Human beings are naturally concerned with that which is closest to themselves, whether it be positive or negative. First and foremost, we are most concerned with that which happens in our own homes, then in our own city, our own country. Humans have learned to develop a sort of selfishness in order to survive and to maintain the health of those close to us and similar to us. Individually, we all go on a journey trying to satiate our subconscious desire to feel good about ourselves. How we go about this journey comes in different forms. We learn to take care of ourselves, but we also learn to strive to be selfless. This selflessness is ultimately a part of being selfish. Can one really be selfless, or is it part of bigger scheme of trying to satiate that desire? When does this desire come into play? There must be certain factors that determine what makes people want to help others. Some agents such as moral beliefs, environment, emotions and gender can drive and shape helping behavior.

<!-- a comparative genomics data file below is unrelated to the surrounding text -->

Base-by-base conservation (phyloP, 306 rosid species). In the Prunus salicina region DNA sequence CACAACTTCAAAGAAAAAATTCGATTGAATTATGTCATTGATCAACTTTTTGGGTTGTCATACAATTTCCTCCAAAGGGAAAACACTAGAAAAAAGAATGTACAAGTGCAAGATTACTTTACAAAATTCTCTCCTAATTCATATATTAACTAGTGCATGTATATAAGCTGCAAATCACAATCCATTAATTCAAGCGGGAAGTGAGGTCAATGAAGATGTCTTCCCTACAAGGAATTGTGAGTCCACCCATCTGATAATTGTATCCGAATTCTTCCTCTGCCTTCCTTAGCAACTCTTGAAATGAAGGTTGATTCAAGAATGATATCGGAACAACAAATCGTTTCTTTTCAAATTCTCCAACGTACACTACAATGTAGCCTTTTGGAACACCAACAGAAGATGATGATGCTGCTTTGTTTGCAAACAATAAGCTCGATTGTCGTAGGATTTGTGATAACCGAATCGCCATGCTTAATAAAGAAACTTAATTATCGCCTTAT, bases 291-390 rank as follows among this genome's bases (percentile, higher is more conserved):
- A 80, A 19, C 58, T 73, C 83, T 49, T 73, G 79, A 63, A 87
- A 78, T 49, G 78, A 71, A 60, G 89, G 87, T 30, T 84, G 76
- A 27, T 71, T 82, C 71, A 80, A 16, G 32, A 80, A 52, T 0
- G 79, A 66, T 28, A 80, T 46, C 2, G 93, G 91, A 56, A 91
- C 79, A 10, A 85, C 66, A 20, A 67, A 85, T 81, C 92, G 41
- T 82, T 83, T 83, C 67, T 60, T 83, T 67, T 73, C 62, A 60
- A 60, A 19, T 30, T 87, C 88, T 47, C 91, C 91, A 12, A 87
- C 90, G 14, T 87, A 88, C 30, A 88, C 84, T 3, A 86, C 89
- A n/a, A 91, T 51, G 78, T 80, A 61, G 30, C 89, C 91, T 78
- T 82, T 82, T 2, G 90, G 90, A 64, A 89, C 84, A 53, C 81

The experiment that we are conducting is to demonstrate whether the gender of a person has an effect on which charity he or she will donate to. The goal of the experiment is to test the differences is charitable activity—if gender factors suggest a woman will donate to a certain charity, while another charity appeals to men. The charities we are focusing have gender-related causes—one charity being the Breast Cancer Foundation and the other being the Prostate Cancer Foundation. The experiment may show that people of each gender should be attracted to their respective gender-related charity—women will more likely donate to breast cancer, men to prostate cancer—because they are able to relate or are some way attracted to the cause. The experiment can enable to better understand why people help according to gender.